Four killed in Iraq attacks

Four Iraqis, mainly members of the security forces, were killed in attacks around the country, adding to a daily drumbeat of violence that has killed more than 600 people this month.

    A car bomb targeted a US convoy in south Baghdad, killing one

    Eight police commandos were also wounded when a car bomb exploded on Wednesday near a school in the southern Baghdad district of Dura, an Interior Ministry official said.

    An Iraqi civilian was killed and seven others wounded in another car bomb attack near a US convoy in Saidiyah, also in the south of the capital, an Interior Ministry source said, adding that witnesses reported US casualties.

    "I can confirm there was a car bomb attack in southern Baghdad around 5:00 pm (1300 GMT) but we have no reports of casualties nor if a US patrol was targeted," US military spokesman Lieutenant Jamie Davis told reporters.

    Police chief killed

    In the restive northern commercial hub of Mosul, a police chief from the nearby town of Shorgat was shot dead by armed men. "Colonel Muklef Mussa, who was in Mosul for a law school night course was killed at 12:45pm (0845 GMT) by armed men who escaped," said Mohammed Fathi, commander of the local police force.

    About 600 people have been
    killed in a surge of violence

    Another Iraqi police officer was killed by a bomb in Dohuk farther north, police said. One bomb went off and when an Iraqi police patrol arrived, another one exploded, killing the officer.

    In addition, an Iraqi soldier and a fighter were killed in an exchange of gunfire close to Balad about 70 kilometres north of the capital, police said.

    Many of those killed in this month's violence have been members of Iraqi security forces struggling to bring the country's increasing lawlessness under control.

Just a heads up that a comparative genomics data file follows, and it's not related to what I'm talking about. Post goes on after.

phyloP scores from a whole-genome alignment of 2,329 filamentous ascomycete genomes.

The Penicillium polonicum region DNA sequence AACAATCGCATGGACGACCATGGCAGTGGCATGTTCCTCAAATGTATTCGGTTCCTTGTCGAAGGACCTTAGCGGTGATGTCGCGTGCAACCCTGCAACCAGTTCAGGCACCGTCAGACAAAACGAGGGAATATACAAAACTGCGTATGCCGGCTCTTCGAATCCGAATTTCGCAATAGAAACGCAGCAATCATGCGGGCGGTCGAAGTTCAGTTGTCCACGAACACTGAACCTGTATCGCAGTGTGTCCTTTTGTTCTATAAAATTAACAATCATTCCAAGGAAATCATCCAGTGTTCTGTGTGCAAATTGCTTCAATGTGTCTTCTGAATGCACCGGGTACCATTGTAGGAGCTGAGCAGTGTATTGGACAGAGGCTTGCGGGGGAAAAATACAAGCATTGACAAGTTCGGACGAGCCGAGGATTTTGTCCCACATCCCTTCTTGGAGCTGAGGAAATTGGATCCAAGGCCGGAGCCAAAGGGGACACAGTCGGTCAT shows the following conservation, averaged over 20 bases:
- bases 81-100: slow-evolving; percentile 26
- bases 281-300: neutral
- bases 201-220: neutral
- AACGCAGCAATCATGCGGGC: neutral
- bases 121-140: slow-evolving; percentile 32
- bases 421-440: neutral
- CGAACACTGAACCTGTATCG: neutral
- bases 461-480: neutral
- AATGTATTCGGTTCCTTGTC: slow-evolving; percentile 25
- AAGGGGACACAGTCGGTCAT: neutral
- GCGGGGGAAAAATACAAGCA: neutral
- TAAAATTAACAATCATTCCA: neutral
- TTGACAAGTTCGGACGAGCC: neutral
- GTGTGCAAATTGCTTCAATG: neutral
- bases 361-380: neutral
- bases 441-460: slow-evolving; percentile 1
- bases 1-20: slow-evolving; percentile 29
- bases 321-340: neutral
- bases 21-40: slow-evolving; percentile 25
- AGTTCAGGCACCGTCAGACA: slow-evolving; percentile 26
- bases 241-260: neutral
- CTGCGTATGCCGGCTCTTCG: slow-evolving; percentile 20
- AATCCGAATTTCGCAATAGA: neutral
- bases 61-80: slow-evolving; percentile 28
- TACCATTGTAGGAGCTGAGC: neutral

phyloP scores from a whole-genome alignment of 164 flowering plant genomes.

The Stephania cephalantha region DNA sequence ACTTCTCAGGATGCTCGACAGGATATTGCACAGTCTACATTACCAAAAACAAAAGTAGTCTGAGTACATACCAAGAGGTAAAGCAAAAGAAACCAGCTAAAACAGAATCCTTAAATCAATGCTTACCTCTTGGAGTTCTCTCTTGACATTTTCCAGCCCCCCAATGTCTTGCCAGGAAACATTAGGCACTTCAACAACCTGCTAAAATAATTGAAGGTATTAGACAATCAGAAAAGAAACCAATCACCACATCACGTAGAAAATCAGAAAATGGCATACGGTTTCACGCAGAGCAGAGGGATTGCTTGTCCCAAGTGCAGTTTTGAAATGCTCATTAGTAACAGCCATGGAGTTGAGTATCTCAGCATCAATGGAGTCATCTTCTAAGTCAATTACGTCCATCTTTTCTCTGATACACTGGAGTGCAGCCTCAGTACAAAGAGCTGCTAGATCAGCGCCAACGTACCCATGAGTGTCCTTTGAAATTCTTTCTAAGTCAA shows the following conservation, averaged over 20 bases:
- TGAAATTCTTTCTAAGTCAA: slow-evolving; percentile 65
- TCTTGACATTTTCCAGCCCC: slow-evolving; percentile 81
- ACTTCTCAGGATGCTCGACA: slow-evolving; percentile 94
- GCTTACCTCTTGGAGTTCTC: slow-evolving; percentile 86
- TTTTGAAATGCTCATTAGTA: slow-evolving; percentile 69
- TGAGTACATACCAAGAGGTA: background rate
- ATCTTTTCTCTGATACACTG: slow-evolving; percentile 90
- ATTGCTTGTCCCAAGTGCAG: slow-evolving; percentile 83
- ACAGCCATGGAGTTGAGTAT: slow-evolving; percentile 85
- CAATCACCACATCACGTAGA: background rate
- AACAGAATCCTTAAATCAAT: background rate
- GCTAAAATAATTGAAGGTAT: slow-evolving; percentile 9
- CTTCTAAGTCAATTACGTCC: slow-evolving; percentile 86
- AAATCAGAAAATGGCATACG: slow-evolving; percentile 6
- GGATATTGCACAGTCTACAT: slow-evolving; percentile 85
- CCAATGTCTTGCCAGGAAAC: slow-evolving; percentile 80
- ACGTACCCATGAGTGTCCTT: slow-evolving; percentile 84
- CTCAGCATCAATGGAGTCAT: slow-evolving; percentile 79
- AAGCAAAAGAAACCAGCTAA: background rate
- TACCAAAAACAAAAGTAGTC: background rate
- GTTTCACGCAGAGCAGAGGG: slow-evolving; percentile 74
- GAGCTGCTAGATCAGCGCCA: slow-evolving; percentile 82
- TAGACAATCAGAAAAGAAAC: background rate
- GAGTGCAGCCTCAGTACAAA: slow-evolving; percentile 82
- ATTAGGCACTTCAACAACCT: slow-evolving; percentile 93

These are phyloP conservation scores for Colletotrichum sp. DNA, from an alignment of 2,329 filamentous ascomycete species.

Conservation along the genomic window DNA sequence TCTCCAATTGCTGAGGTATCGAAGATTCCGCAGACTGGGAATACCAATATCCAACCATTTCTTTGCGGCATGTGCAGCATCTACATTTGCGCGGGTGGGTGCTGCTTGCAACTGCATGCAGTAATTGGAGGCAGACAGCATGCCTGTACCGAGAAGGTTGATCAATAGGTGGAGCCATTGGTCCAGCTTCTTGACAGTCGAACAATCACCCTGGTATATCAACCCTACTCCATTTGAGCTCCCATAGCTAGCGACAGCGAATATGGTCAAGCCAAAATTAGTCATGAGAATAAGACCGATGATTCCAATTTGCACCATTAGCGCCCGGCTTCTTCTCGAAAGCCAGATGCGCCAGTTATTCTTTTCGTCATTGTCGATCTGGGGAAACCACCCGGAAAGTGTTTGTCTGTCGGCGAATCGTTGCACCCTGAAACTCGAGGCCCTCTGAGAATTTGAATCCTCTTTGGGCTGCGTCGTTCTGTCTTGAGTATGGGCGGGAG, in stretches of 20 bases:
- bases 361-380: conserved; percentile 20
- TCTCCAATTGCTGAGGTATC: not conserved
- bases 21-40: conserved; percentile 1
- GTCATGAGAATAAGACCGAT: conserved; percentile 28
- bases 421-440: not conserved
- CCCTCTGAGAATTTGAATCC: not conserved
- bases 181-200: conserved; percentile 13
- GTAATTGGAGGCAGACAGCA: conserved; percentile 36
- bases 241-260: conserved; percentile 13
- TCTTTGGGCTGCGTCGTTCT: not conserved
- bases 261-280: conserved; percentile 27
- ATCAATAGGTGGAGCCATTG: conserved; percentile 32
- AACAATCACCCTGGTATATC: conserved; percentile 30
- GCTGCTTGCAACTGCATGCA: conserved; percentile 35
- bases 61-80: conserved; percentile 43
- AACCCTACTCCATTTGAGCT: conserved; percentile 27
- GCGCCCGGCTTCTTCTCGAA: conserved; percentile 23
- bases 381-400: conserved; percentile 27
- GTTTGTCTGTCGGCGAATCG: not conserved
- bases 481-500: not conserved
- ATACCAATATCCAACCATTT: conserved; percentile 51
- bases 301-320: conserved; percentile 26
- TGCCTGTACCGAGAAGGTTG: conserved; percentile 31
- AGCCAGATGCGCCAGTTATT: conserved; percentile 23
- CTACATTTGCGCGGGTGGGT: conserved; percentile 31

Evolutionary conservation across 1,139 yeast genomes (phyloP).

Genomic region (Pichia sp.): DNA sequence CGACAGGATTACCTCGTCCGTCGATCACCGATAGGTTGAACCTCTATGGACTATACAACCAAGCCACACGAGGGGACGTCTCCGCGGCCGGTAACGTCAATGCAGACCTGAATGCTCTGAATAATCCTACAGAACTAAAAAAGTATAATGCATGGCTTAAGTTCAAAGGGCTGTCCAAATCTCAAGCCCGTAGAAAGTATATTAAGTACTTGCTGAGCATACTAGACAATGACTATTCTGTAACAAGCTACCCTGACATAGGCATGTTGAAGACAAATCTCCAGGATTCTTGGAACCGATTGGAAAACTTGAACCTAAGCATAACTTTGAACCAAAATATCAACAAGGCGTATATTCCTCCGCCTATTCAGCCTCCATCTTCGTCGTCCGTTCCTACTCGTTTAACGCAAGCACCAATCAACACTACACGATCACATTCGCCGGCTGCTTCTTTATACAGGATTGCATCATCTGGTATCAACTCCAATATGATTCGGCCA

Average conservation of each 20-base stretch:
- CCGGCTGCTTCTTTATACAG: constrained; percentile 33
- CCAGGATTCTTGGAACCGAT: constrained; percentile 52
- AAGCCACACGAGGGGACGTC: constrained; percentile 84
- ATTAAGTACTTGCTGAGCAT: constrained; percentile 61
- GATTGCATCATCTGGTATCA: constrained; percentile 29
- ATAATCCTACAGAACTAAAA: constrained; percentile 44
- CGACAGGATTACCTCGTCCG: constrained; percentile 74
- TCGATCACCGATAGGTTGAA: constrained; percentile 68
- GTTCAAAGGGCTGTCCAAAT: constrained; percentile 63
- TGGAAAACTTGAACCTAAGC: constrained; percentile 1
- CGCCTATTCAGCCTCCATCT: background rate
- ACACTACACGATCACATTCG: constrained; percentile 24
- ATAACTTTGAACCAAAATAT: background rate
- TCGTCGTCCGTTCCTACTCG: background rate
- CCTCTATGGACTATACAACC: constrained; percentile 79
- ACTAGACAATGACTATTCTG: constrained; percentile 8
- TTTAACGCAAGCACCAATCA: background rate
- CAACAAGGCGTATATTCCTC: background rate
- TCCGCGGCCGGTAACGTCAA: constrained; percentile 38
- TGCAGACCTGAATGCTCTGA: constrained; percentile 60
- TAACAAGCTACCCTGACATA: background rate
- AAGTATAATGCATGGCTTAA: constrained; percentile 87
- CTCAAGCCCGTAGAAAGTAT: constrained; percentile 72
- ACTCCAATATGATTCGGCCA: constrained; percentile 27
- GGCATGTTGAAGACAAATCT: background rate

Shia protest

    Meanwhile, hundreds of demonstrators took to the streets of the holy Shia city of Najaf on Wednesday to demand that a Sunni religious leader be taken to task for accusing a former Shia militia of killing 14 Sunnis.

    Leading Sunni cleric Hareth al-Dhari last week charged that the Shia Badr Organisation had killed 14 Sunnis, including three clerics, ratcheting up sectarian tensions between the newly empowered Shia and disenfranchised Sunni communities.

    "We condemn Dhari's declarations and we demand he be judged," said a banner held by demonstrators loyal to the Supreme Council for Islamic Revolution in Iraq (Sciri), a leading political party in the winning Shia bloc of Iraq's new government.

    The Badr Organisation is the former armed wing of Sciri. Members of the group, which has worked closely with the new Interior Ministry in recent weeks, say they have disarmed.

    Denying allegations

    Sadr (L) has offered to mediate
    between Shias and Sunnis

    Shia leaders have denied Dhari's allegations and government leaders have threatened legal action against him. Dhari "could have supported national unity instead of fanning the flames of sectarian tension," said a Najaf marcher.

    Sheikh Khaled Numani, vice president of the Najaf provincial council and a Sciri leader, said the demonstration represents Iraqis' will to "prevent division among themselves".

    Reclusive Shia cleric Moqtada Sadr -who fought US forces in two major battles last year- has resurfaced in recent days, offering to mediate between Shia and Sunnis to lower tensions.



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